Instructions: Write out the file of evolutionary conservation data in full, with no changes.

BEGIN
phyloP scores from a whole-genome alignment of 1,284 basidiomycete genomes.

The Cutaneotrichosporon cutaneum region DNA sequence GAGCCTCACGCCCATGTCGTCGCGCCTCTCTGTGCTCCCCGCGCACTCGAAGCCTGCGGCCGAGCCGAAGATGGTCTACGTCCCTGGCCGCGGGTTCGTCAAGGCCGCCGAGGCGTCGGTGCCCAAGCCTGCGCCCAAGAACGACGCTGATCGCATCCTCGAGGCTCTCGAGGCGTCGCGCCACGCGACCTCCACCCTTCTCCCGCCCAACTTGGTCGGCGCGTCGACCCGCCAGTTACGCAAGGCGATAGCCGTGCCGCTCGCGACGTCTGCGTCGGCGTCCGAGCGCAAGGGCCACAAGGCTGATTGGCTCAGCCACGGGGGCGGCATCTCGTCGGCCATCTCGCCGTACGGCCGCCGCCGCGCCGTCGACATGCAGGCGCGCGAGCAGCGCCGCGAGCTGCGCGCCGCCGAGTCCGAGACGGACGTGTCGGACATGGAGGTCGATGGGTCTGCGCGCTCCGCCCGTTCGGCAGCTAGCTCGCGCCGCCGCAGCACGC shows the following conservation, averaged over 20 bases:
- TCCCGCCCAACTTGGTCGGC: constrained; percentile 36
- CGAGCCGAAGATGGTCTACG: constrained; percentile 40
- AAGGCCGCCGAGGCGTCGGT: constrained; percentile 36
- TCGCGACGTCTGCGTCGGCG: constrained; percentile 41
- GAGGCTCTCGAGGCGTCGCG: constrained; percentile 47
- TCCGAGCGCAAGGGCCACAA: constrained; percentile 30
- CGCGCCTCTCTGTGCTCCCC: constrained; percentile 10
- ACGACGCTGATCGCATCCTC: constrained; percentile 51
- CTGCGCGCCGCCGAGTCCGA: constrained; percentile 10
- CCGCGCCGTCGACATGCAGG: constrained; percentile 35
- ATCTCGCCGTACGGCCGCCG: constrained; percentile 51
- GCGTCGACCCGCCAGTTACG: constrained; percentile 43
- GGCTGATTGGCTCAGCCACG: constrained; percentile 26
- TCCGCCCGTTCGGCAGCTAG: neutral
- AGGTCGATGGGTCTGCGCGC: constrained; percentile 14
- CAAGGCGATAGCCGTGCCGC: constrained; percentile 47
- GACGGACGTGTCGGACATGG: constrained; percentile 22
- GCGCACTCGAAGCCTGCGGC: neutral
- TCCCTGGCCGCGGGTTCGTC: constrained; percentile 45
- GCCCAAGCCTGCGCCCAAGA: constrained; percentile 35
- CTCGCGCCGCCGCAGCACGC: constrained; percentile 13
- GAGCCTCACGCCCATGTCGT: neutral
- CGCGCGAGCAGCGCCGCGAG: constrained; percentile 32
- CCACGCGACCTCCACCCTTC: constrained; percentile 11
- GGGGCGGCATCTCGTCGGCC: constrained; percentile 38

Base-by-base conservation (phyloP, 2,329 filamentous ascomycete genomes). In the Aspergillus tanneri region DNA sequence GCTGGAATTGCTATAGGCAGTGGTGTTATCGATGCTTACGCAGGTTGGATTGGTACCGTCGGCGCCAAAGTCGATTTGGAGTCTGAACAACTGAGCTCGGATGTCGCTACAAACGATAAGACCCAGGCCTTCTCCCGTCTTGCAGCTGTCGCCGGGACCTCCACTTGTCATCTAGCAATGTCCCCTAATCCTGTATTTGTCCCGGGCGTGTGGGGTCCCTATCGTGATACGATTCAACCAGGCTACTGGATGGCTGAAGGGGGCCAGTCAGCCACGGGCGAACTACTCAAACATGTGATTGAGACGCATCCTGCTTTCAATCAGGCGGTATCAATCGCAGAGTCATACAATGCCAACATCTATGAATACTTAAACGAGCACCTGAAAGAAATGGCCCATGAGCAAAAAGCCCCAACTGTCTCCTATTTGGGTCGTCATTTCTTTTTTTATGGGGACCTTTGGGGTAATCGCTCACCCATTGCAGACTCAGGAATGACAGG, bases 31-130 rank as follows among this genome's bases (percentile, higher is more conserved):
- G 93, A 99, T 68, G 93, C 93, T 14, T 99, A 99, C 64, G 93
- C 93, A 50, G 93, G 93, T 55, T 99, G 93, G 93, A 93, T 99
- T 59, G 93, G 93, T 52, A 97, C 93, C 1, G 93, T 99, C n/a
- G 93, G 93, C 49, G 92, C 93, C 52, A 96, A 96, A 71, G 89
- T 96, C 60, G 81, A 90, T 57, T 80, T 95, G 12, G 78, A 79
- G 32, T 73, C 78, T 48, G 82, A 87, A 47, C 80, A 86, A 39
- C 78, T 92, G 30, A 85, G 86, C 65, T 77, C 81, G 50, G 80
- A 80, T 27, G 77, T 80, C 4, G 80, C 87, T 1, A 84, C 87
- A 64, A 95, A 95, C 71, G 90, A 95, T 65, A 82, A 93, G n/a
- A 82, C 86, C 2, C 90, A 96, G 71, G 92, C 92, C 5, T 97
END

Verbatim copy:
phyloP scores from a whole-genome alignment of 1,284 basidiomycete genomes.

The Cutaneotrichosporon cutaneum region DNA sequence GAGCCTCACGCCCATGTCGTCGCGCCTCTCTGTGCTCCCCGCGCACTCGAAGCCTGCGGCCGAGCCGAAGATGGTCTACGTCCCTGGCCGCGGGTTCGTCAAGGCCGCCGAGGCGTCGGTGCCCAAGCCTGCGCCCAAGAACGACGCTGATCGCATCCTCGAGGCTCTCGAGGCGTCGCGCCACGCGACCTCCACCCTTCTCCCGCCCAACTTGGTCGGCGCGTCGACCCGCCAGTTACGCAAGGCGATAGCCGTGCCGCTCGCGACGTCTGCGTCGGCGTCCGAGCGCAAGGGCCACAAGGCTGATTGGCTCAGCCACGGGGGCGGCATCTCGTCGGCCATCTCGCCGTACGGCCGCCGCCGCGCCGTCGACATGCAGGCGCGCGAGCAGCGCCGCGAGCTGCGCGCCGCCGAGTCCGAGACGGACGTGTCGGACATGGAGGTCGATGGGTCTGCGCGCTCCGCCCGTTCGGCAGCTAGCTCGCGCCGCCGCAGCACGC shows the following conservation, averaged over 20 bases:
- TCCCGCCCAACTTGGTCGGC: constrained; percentile 36
- CGAGCCGAAGATGGTCTACG: constrained; percentile 40
- AAGGCCGCCGAGGCGTCGGT: constrained; percentile 36
- TCGCGACGTCTGCGTCGGCG: constrained; percentile 41
- GAGGCTCTCGAGGCGTCGCG: constrained; percentile 47
- TCCGAGCGCAAGGGCCACAA: constrained; percentile 30
- CGCGCCTCTCTGTGCTCCCC: constrained; percentile 10
- ACGACGCTGATCGCATCCTC: constrained; percentile 51
- CTGCGCGCCGCCGAGTCCGA: constrained; percentile 10
- CCGCGCCGTCGACATGCAGG: constrained; percentile 35
- ATCTCGCCGTACGGCCGCCG: constrained; percentile 51
- GCGTCGACCCGCCAGTTACG: constrained; percentile 43
- GGCTGATTGGCTCAGCCACG: constrained; percentile 26
- TCCGCCCGTTCGGCAGCTAG: neutral
- AGGTCGATGGGTCTGCGCGC: constrained; percentile 14
- CAAGGCGATAGCCGTGCCGC: constrained; percentile 47
- GACGGACGTGTCGGACATGG: constrained; percentile 22
- GCGCACTCGAAGCCTGCGGC: neutral
- TCCCTGGCCGCGGGTTCGTC: constrained; percentile 45
- GCCCAAGCCTGCGCCCAAGA: constrained; percentile 35
- CTCGCGCCGCCGCAGCACGC: constrained; percentile 13
- GAGCCTCACGCCCATGTCGT: neutral
- CGCGCGAGCAGCGCCGCGAG: constrained; percentile 32
- CCACGCGACCTCCACCCTTC: constrained; percentile 11
- GGGGCGGCATCTCGTCGGCC: constrained; percentile 38

Base-by-base conservation (phyloP, 2,329 filamentous ascomycete genomes). In the Aspergillus tanneri region DNA sequence GCTGGAATTGCTATAGGCAGTGGTGTTATCGATGCTTACGCAGGTTGGATTGGTACCGTCGGCGCCAAAGTCGATTTGGAGTCTGAACAACTGAGCTCGGATGTCGCTACAAACGATAAGACCCAGGCCTTCTCCCGTCTTGCAGCTGTCGCCGGGACCTCCACTTGTCATCTAGCAATGTCCCCTAATCCTGTATTTGTCCCGGGCGTGTGGGGTCCCTATCGTGATACGATTCAACCAGGCTACTGGATGGCTGAAGGGGGCCAGTCAGCCACGGGCGAACTACTCAAACATGTGATTGAGACGCATCCTGCTTTCAATCAGGCGGTATCAATCGCAGAGTCATACAATGCCAACATCTATGAATACTTAAACGAGCACCTGAAAGAAATGGCCCATGAGCAAAAAGCCCCAACTGTCTCCTATTTGGGTCGTCATTTCTTTTTTTATGGGGACCTTTGGGGTAATCGCTCACCCATTGCAGACTCAGGAATGACAGG, bases 31-130 rank as follows among this genome's bases (percentile, higher is more conserved):
- G 93, A 99, T 68, G 93, C 93, T 14, T 99, A 99, C 64, G 93
- C 93, A 50, G 93, G 93, T 55, T 99, G 93, G 93, A 93, T 99
- T 59, G 93, G 93, T 52, A 97, C 93, C 1, G 93, T 99, C n/a
- G 93, G 93, C 49, G 92, C 93, C 52, A 96, A 96, A 71, G 89
- T 96, C 60, G 81, A 90, T 57, T 80, T 95, G 12, G 78, A 79
- G 32, T 73, C 78, T 48, G 82, A 87, A 47, C 80, A 86, A 39
- C 78, T 92, G 30, A 85, G 86, C 65, T 77, C 81, G 50, G 80
- A 80, T 27, G 77, T 80, C 4, G 80, C 87, T 1, A 84, C 87
- A 64, A 95, A 95, C 71, G 90, A 95, T 65, A 82, A 93, G n/a
- A 82, C 86, C 2, C 90, A 96, G 71, G 92, C 92, C 5, T 97